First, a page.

Getting your CV right is vital to your success in your chosen career. The more specific and tailored you make your CV for each job role the better you chances are. Portfolios/showreels/demoreels are also key in getting yourself noticed.
There is no perfect way to write a CV. Spend time researching how your competitors present themselves online and then come up with a CV that represents your skills and experience. See our general guide to CVs - some specific points for graphic designers below.
Keep it personal
If you are not stiff and dull don't produce a stiff and boring CV.
Graphic designers are expected to show their eye for detail and layout in their CV. This doesn't mean going overboard with the design but you do need to produce a well laid out document with short snappy copy. No one wants to read lists of generic statements, so focus on what you have achieved instead. This way you can show what you can do rather than say what you can do.
Target your CV every time
Ensure your profile is targeted for every job you apply for, and think each time of what will be of interest to that particular employer. Mirror the job description in your word choice or make a subtle reference to the brand/product. If you have an interests section, make sure this section reflects your enthusiasm for the area of work you are applying for.
Call this section whatever you want, e.g. ‘about me’ but just make sure it is concise. The aim is for the reader to understand what your speciality is (packaging design, typography, etc.) as well as your future goals and ambitions. Be upbeat but do not oversell yourself - it just sounds arrogant.
Awards and competitions section
Awards make your CV stand out over competitors. Include design awards or competitions you have entered either as part of your course or individually, even if you didn't win. Just taking part in competitions for D&AD, ISTD, RSA, CSD, YCN and the Banco Sandander all interest employers.
If there has been any press coverage of these awards then add this too. Be sure to mention the brand the work is associated with and what you produced.
Skills to highlight
Consider which of the following skills are appropriate for you to include, remember that Ravensbourne short courses give you an opportunity to build on skills you may lack.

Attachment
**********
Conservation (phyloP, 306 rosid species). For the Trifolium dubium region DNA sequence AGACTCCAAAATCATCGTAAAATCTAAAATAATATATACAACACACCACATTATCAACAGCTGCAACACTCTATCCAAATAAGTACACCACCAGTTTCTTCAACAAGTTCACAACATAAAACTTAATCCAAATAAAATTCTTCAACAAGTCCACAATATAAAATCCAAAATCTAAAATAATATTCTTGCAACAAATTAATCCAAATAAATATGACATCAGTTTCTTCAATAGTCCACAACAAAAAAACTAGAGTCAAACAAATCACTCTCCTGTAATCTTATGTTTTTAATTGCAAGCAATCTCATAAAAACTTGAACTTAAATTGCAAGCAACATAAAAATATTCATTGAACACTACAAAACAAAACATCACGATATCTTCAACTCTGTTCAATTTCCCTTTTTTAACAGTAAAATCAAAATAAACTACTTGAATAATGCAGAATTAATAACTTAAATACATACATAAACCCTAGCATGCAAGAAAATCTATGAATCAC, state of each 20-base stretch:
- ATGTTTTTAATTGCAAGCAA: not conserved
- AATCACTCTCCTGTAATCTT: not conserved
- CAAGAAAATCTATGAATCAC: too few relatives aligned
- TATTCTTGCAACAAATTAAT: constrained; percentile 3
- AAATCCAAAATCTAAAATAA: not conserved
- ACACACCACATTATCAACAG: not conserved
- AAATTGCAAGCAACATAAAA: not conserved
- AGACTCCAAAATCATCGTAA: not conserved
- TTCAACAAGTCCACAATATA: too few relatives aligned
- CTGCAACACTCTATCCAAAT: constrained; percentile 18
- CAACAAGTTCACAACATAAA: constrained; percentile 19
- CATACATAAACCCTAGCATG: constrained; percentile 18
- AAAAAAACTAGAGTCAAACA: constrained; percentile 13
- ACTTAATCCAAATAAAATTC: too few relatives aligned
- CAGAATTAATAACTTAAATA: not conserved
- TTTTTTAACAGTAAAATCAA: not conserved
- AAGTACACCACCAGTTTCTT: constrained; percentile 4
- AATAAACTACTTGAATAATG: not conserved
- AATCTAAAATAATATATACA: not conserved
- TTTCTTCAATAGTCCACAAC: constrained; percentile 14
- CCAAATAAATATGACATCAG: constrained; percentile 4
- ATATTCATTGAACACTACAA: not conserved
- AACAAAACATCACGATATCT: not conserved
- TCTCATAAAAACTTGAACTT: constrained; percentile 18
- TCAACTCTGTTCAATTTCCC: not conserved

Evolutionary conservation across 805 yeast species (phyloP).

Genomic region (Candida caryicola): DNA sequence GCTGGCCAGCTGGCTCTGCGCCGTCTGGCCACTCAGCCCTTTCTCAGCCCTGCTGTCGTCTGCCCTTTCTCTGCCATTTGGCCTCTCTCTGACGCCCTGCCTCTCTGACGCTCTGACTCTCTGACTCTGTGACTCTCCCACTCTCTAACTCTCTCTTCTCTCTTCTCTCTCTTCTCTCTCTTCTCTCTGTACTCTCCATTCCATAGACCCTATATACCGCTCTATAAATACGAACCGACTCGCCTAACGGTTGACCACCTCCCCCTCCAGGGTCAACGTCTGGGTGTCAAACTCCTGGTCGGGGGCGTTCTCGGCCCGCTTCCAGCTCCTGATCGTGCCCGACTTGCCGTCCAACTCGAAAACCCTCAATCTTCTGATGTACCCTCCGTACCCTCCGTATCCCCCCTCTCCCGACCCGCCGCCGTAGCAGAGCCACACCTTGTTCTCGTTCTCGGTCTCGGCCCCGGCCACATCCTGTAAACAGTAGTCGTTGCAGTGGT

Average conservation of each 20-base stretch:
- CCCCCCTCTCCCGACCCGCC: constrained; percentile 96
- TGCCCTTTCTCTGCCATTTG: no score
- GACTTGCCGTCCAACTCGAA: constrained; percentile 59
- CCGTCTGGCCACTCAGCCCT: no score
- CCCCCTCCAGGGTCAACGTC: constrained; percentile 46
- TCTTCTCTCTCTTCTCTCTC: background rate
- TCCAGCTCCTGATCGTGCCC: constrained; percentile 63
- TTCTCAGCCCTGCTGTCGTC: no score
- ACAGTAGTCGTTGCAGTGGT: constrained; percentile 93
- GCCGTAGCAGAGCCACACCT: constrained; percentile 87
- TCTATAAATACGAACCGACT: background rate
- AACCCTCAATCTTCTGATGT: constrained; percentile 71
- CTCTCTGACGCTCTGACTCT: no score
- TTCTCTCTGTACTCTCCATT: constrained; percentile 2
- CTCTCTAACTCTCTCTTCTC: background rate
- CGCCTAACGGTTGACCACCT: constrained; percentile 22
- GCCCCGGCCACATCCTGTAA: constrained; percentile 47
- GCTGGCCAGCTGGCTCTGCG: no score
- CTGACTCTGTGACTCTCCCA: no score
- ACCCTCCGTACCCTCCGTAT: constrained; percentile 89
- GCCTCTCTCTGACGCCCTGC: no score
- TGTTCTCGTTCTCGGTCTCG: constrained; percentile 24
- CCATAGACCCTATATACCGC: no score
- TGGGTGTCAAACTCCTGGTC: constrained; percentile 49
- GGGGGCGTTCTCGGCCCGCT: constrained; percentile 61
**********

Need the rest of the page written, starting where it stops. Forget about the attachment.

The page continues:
- Adobe Illustrator
- Adobe Photoshop
- Adobe Indesign
- Acrobat Pro
- Final Cut
Ensure all experience and education is listed in reverse chronological order.
Finally, put your online portfolio URL at the top of the page alongside your name, which will be formatted like a letterhead.
Do not rely on spell check alone
We all know how important good grammar and spelling is. Spell check can autocorrect 'Ravensbourne' or change 'form' into 'from' so do take the time to proofread thoroughly. Get someone else to help if necessary.
Check your CV file size and attachments
If you decide to include a condensed, PDF of work, edit each ‘taster’ you send to reflect what the company you are approaching do, and keep the file size below 5MB so it can pass through most email systems.
Save your CV as your name, company sent to (don't forget to edit every time if you add this) and a title. Then save as a PDF and check it opens on PCs and Macs.
Develop a business card
When you are designing your CV apply the same branding to your business cards. Be professional with a well-designed business card.
Make sure your CV is appropriate for your market and experience. You can get feedback during a careers drop-in session.
Search online and check out other CV and Linkedin profiles to get a sense of what works but be sure to keep your CV original and appropriate. One page is ideal and definitely no more than 2 pages. You can always use 2 columns instead of one so that you can maximise the space on one page.
Some examples to consider here. Your own CV may need to be more subtle depending on the market you are approaching.